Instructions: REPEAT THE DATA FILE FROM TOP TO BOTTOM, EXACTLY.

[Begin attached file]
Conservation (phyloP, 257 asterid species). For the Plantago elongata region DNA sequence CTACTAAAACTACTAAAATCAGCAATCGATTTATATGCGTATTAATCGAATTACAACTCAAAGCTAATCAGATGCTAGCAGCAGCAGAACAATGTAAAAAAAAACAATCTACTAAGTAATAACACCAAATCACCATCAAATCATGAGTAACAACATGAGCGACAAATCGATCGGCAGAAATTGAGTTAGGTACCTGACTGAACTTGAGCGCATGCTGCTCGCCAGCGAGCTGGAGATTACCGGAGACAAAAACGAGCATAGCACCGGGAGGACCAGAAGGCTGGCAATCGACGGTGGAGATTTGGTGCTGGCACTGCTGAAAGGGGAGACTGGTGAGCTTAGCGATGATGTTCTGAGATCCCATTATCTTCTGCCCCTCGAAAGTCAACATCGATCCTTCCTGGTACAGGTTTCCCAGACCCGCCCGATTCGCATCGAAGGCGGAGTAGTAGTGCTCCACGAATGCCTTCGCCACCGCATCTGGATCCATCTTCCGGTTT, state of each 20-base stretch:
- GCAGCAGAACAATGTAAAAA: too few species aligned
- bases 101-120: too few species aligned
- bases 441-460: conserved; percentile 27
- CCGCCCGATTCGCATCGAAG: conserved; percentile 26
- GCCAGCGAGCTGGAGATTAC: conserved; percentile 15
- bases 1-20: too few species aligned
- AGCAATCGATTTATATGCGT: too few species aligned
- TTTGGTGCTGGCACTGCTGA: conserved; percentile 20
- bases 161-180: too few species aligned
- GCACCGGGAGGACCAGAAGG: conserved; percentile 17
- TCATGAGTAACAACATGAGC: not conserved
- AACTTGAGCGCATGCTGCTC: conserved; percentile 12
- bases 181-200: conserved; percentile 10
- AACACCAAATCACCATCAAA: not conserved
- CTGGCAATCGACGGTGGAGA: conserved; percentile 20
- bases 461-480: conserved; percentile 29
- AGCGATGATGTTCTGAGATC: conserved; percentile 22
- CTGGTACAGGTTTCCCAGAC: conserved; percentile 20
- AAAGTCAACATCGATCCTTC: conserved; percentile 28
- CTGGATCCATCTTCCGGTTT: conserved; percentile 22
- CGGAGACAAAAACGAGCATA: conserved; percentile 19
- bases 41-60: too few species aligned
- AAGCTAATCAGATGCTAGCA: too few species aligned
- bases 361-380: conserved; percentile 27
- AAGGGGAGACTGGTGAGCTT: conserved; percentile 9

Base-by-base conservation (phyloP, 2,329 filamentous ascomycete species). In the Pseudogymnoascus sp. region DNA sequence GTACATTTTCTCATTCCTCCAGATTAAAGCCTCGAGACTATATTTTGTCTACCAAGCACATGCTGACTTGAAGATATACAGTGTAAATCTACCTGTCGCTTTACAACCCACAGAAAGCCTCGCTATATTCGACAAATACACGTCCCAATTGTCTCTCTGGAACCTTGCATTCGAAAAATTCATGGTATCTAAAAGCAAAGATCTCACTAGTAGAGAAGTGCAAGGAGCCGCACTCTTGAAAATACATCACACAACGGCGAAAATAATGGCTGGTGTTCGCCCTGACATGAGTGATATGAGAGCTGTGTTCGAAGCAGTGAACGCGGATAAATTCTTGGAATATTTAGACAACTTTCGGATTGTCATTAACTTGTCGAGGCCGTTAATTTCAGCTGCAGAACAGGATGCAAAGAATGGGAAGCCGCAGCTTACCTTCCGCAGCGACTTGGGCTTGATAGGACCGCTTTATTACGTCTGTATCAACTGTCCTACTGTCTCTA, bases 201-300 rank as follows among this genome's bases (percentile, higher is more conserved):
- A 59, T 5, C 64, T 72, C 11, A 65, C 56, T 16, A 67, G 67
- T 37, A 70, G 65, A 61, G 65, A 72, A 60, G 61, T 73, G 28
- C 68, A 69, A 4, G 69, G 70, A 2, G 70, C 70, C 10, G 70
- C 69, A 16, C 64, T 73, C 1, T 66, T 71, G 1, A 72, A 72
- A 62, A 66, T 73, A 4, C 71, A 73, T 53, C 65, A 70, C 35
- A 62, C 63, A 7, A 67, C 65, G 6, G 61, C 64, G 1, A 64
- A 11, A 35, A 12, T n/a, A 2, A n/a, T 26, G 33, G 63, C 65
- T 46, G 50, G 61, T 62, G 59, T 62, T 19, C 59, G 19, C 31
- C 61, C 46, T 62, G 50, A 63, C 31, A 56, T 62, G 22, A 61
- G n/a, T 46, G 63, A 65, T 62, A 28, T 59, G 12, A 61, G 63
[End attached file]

Conservation (phyloP, 257 asterid species). For the Plantago elongata region DNA sequence CTACTAAAACTACTAAAATCAGCAATCGATTTATATGCGTATTAATCGAATTACAACTCAAAGCTAATCAGATGCTAGCAGCAGCAGAACAATGTAAAAAAAAACAATCTACTAAGTAATAACACCAAATCACCATCAAATCATGAGTAACAACATGAGCGACAAATCGATCGGCAGAAATTGAGTTAGGTACCTGACTGAACTTGAGCGCATGCTGCTCGCCAGCGAGCTGGAGATTACCGGAGACAAAAACGAGCATAGCACCGGGAGGACCAGAAGGCTGGCAATCGACGGTGGAGATTTGGTGCTGGCACTGCTGAAAGGGGAGACTGGTGAGCTTAGCGATGATGTTCTGAGATCCCATTATCTTCTGCCCCTCGAAAGTCAACATCGATCCTTCCTGGTACAGGTTTCCCAGACCCGCCCGATTCGCATCGAAGGCGGAGTAGTAGTGCTCCACGAATGCCTTCGCCACCGCATCTGGATCCATCTTCCGGTTT, state of each 20-base stretch:
- GCAGCAGAACAATGTAAAAA: too few species aligned
- bases 101-120: too few species aligned
- bases 441-460: conserved; percentile 27
- CCGCCCGATTCGCATCGAAG: conserved; percentile 26
- GCCAGCGAGCTGGAGATTAC: conserved; percentile 15
- bases 1-20: too few species aligned
- AGCAATCGATTTATATGCGT: too few species aligned
- TTTGGTGCTGGCACTGCTGA: conserved; percentile 20
- bases 161-180: too few species aligned
- GCACCGGGAGGACCAGAAGG: conserved; percentile 17
- TCATGAGTAACAACATGAGC: not conserved
- AACTTGAGCGCATGCTGCTC: conserved; percentile 12
- bases 181-200: conserved; percentile 10
- AACACCAAATCACCATCAAA: not conserved
- CTGGCAATCGACGGTGGAGA: conserved; percentile 20
- bases 461-480: conserved; percentile 29
- AGCGATGATGTTCTGAGATC: conserved; percentile 22
- CTGGTACAGGTTTCCCAGAC: conserved; percentile 20
- AAAGTCAACATCGATCCTTC: conserved; percentile 28
- CTGGATCCATCTTCCGGTTT: conserved; percentile 22
- CGGAGACAAAAACGAGCATA: conserved; percentile 19
- bases 41-60: too few species aligned
- AAGCTAATCAGATGCTAGCA: too few species aligned
- bases 361-380: conserved; percentile 27
- AAGGGGAGACTGGTGAGCTT: conserved; percentile 9

Base-by-base conservation (phyloP, 2,329 filamentous ascomycete species). In the Pseudogymnoascus sp. region DNA sequence GTACATTTTCTCATTCCTCCAGATTAAAGCCTCGAGACTATATTTTGTCTACCAAGCACATGCTGACTTGAAGATATACAGTGTAAATCTACCTGTCGCTTTACAACCCACAGAAAGCCTCGCTATATTCGACAAATACACGTCCCAATTGTCTCTCTGGAACCTTGCATTCGAAAAATTCATGGTATCTAAAAGCAAAGATCTCACTAGTAGAGAAGTGCAAGGAGCCGCACTCTTGAAAATACATCACACAACGGCGAAAATAATGGCTGGTGTTCGCCCTGACATGAGTGATATGAGAGCTGTGTTCGAAGCAGTGAACGCGGATAAATTCTTGGAATATTTAGACAACTTTCGGATTGTCATTAACTTGTCGAGGCCGTTAATTTCAGCTGCAGAACAGGATGCAAAGAATGGGAAGCCGCAGCTTACCTTCCGCAGCGACTTGGGCTTGATAGGACCGCTTTATTACGTCTGTATCAACTGTCCTACTGTCTCTA, bases 201-300 rank as follows among this genome's bases (percentile, higher is more conserved):
- A 59, T 5, C 64, T 72, C 11, A 65, C 56, T 16, A 67, G 67
- T 37, A 70, G 65, A 61, G 65, A 72, A 60, G 61, T 73, G 28
- C 68, A 69, A 4, G 69, G 70, A 2, G 70, C 70, C 10, G 70
- C 69, A 16, C 64, T 73, C 1, T 66, T 71, G 1, A 72, A 72
- A 62, A 66, T 73, A 4, C 71, A 73, T 53, C 65, A 70, C 35
- A 62, C 63, A 7, A 67, C 65, G 6, G 61, C 64, G 1, A 64
- A 11, A 35, A 12, T n/a, A 2, A n/a, T 26, G 33, G 63, C 65
- T 46, G 50, G 61, T 62, G 59, T 62, T 19, C 59, G 19, C 31
- C 61, C 46, T 62, G 50, A 63, C 31, A 56, T 62, G 22, A 61
- G n/a, T 46, G 63, A 65, T 62, A 28, T 59, G 12, A 61, G 63